Clean Bandit: Interview

Holly Smith·27 January 2017·6 min read
Clean Bandit: Interview

You’ll be hard pressed to find a band as versatile as Clean Bandit. Whether convincing Lily Cole to swim around an algae-covered pool (for the music video, UK Shanty), playing with the BBC Philharmonic or chilling out at Craig David’s home in Miami, the band seem, largely, unflappable.

It’s unsurprising then that the group have managed to deliver its bespoke fusion of electric beats and live strings, a combination that may sound strange on paper, so seamlessly to a general public who may not necessarily have a love of classical music at its core.

Formed in 2009, Clean Bandit was born when multi-instrumentalist Jack began bootlegging and mixing recordings of cello player Grace’s string-quartet. Champion multitaskers, the band wrote music, started up their own club night and created a local following by staging numerous gigs, whilst simultaneously studying for their undergraduate degrees. It’s enough to make any 5pm-pajama-clad-student-about-to-watch-Pointless squirm with guilt.

So far, 2014 has seen the electro-quartet play at more than 30 festivals, release their debut studio album, “New Eyes”, and secure a UK number one with “Rather Be”.  With no sign of slowing down, I asked strings player Neil to look back over his time at the University of Cambridge, the current tour, and where Clean Bandit might be headed next.

First of all, how did you all meet and what was the inspiration behind the band’s name?

Well Jack, Grace and I all met at University, and Luke is Jack’s little brother. The name Clean Bandit comes from a Russian phrase meaning total bastard, which people regularly called Grace when she lived in Moscow.

How did you manage to juggle forming Clean Bandit with studying some of the most intense courses in the country?

There’s always time! Plus, the courses weren’t as intense as everyone thinks.

Inevitably, “The Riot Club” is drawing a lot of curiosity towards the secret drinking societies of Oxbridge. Were you aware of these clubs during your undergraduate years? Were any of you invited to join?

It was very hard not to be aware of them as, at Cambridge, they weren’t really secret; they were everywhere. Only Grace was ever invited…but she was not nearly loutish enough to join.

Do you ever think you’ll be able to ‘settle down’ with a permanent singer? Or do you enjoy the freedom of switching up the vocals for every track?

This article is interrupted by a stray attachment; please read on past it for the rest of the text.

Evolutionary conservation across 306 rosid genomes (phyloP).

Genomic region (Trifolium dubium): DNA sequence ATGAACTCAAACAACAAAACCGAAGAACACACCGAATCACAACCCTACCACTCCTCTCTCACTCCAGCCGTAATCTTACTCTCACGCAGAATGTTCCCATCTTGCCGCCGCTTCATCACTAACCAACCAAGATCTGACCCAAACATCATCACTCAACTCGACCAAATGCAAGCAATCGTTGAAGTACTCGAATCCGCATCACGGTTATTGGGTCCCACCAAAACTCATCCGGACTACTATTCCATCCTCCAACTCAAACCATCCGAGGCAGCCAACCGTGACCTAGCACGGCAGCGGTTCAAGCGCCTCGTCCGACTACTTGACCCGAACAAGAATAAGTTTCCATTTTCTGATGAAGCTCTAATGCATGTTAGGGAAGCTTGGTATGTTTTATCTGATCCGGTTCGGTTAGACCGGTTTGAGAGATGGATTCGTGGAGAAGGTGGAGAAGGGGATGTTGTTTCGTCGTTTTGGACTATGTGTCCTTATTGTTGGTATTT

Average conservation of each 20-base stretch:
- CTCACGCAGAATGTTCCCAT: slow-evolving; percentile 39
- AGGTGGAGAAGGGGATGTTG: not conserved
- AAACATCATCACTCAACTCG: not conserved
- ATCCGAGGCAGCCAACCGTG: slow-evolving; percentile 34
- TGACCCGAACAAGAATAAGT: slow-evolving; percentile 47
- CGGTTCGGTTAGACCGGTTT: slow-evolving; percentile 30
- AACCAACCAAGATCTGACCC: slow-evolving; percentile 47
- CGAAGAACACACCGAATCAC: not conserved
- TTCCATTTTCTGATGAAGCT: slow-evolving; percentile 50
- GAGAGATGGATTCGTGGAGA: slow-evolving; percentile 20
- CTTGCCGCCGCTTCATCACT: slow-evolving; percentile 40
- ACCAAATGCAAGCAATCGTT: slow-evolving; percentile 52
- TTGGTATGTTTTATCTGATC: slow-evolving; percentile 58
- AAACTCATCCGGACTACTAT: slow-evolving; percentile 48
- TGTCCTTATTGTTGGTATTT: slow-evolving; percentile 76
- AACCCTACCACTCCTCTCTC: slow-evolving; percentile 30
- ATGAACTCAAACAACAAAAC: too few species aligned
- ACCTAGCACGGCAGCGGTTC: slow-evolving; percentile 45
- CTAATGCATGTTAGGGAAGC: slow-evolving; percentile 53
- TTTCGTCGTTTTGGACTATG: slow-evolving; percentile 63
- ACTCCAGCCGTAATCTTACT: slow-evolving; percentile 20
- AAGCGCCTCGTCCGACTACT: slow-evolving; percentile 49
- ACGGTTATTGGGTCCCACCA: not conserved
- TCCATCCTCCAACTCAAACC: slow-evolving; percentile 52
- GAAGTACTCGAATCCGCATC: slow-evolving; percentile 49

At the moment, we can’t really imagine having a permanent singer. Working with different vocalists on every track on New Eyes gave us so much more freedom than we would otherwise have had. It’s difficult to envision meeting someone with that sort of versatility!

You’re veteran performers at The Tuesday Club in Sheffield. What is your favourite University venue to play and why?

Probably our old college at Cambridge, just because the nostalgia is so strong and we get an amazing reception when we return.

What’s been the most surreal experience you’ve had as a group whilst on tour?

Craig David sang Rather Be to us at his place in Miami. It was truly amazing.

You’re well known for your amazing music videos. How involved are you as a unit in the creative process behind these?

We make them ourselves with the help of a couple of friends. Jack has directed all our videos so far and they’ve become as integral a part of our output as the music.

What’s been the biggest challenge you’ve experienced whilst making your videos?

Before we had a record label, it was difficult as there was no budget but, luckily, Grace is the Queen of persuading people to perform unlikely favours. That sounds kind of dirty, but she genuinely is just a true hustler.

You’ve found a winning formula by mixing electronic and classical music. Do you think you’ll stray far from your current sound on future albums? Do you feel under pressure to outdo your own experimental nature?

Well, Grace and I play the cello and violin in the band, so hopefully we will keep using those sounds! I don’t think we feel pressure on the experimental front; hopefully, we can have as much freedom to do what we want with our second album as we did with our first.

What are some of your favourite covers/remixes that you’ve heard of your own music?

The Gorgon City remix of Nightingale is a full-on banger.

What were your biggest fears when you left home for University?

I was actually desperately excited until the day of departure, and then I was just super nervous and shy of having to meet so many new people.

If you could go back and do Uni again, is there anything that you’d do differently? What advice would you give to freshers starting this term?

It sounds like a stock answer, but I really would just try and make more of it. Play harder, work harder, etc etc, and waste as little time as possible pissing about on the internet/social media. Never again do you have so much free time when you can just achieve whatever you want with it, rather than having to earn a living.

Interview by
Ellie McCaldin (University of Sheffield)